All-Volunteer Rhetoric

David Henderson of EconLog recounts a recent lecture about the demise of military conscription in the United States:

On Thursday, February 20, I gave a guest lecture in the classroom of Ryan Sullivan at the Naval Postgraduate School. This is the third year in a row I’ve given this lecture. It’s titled “How Economists Helped End the Draft,” and the readings for it are David R. Henderson, “The Role of Economists in Ending the Draft,” Econ Journal Watch, August 2005, Christopher Jehn, “Conscription,” The Concise Encyclopedia of Economics, and David R. Henderson and Chad W. Seagren, “Time to End Draft Registration,” Defining Ideas, February 10, 2016. Almost all the students were U.S. military officers.

During the discussion, I highlighted the stormy, and illuminating, interaction between Milton Friedman, a prominent critic of the draft, and General William Westmoreland, a prominent proponent of the draft, at some hearings held by the Gates Commission on the All-Volunteer Force, appointed by President Richard Nixon.

I quoted Friedman’s telling of the story in his and Rose Friedman’s autobiography, Two Lucky People:

In the course of his testimony, he made the statement that he did not want to command an army of mercenaries. I stopped him and said, ‘General, would you rather command an army of slaves?’ He drew himself up and said, ‘I don’t like to hear our patriotic draftees referred to as slaves.’ I replied, ‘I don’t like to hear our patriotic volunteers referred to as mercenaries.’ But I went on to say, ‘If they are mercenaries, then I, sir, am a mercenary professor, and you, sir, are a mercenary general; we are served by mercenary physicians, we use a mercenary lawyer, and we get our meat from a mercenary butcher.’ That was the last that we heard from the general about mercenaries.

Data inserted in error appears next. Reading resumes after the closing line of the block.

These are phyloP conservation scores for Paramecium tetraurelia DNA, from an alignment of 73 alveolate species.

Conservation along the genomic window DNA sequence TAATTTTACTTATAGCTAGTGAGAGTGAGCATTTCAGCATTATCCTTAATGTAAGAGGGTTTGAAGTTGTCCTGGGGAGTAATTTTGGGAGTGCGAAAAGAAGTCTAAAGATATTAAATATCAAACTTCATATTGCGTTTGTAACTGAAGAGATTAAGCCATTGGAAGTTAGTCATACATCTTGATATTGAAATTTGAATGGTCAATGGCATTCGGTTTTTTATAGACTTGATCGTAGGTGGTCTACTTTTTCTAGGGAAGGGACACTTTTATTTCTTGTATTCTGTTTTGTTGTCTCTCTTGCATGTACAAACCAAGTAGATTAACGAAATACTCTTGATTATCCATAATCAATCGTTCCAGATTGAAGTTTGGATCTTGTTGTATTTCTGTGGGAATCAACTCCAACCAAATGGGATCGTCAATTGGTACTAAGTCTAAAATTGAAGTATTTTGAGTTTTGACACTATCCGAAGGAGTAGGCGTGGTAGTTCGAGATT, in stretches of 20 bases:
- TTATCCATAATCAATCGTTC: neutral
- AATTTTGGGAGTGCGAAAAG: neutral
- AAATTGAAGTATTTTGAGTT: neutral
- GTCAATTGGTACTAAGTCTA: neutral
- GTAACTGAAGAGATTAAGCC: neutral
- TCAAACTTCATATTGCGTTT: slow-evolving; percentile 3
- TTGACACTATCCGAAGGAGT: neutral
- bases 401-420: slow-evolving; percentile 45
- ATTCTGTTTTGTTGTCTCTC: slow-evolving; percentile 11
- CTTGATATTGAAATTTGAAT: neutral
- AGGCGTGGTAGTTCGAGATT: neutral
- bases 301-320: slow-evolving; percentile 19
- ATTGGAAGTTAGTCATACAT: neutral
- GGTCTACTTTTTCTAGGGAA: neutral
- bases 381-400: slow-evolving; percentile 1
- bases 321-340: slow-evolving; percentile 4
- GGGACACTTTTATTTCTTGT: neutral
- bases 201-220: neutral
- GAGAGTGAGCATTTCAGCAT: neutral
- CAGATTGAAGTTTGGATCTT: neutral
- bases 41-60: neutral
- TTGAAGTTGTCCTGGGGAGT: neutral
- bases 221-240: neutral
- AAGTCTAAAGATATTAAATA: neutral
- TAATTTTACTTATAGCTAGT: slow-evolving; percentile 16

I drove the point home by saying, “Let me ask you, and I’m asking you to be honest here: Who, when you first thought of joining, looked at what the pay in the military was at the rank you would have?” Almost all of the students raised their hands. “You mercenaries, you,” I said, laughing. That got a few laughs and smiles.

I have long been a lukewarm supporter of the anti-conscription movement.

I am unpersuaded by the libertarian aspects of the movement. As a typical economist will tell you, conscription is a form of taxation, in that the conscriptee is forced to provide labor to the U.S. government at a wage rate that is (presumably) less than the wage rate he could earn through civilian employment. Thus conscription is (presumably) unfair to conscriptees.

But defense, itself, must be subsidized through taxation, which effectively makes conscriptees of all Americans who pay federal income taxes. I am unaware, however, of a suggestion by any serious economist (which excludes Paul Krugman) that Americans shouldn’t be taxed to defray the cost of defending the nation. So the anti-conscription movement among economists must be viewed with suspicion. Specifically, academic economists — being highly educated and therefore (relatively) highly paid — cringe at the though of being lowly-paid, bossed-around draftees, so they assume that other Americans share their distaste for servitude in the service of America.

The effort to end the draft became serious during the Vietnam War, when the anti-war movement was driven mainly by anti-draft sentiment. Fighting a distant enemy who seemed to pose no direct threat to America didn’t stir patriotic fervor in the way that the sinking of American merchant ships and the bombing of Pearl Harbor had in 1917 and 1941.

Will the draft ever be revived? Possibly, in the event of a major land war to protect vital American interests. But such things are unpredictable, so I won’t venture a prediction about the possibility of such a war. I will only predict (quite safely) that the general response of young American men to a draft will depend on two things:

  • whether the enemy of the time seems capable of mounting a direct threat on the liberty and well-being of Americans, and
  • whether the young people of that time still think of themselves as Americans.

(See also “Whither (Wither) Classical Liberalism — and America?” and the comments on that post.)

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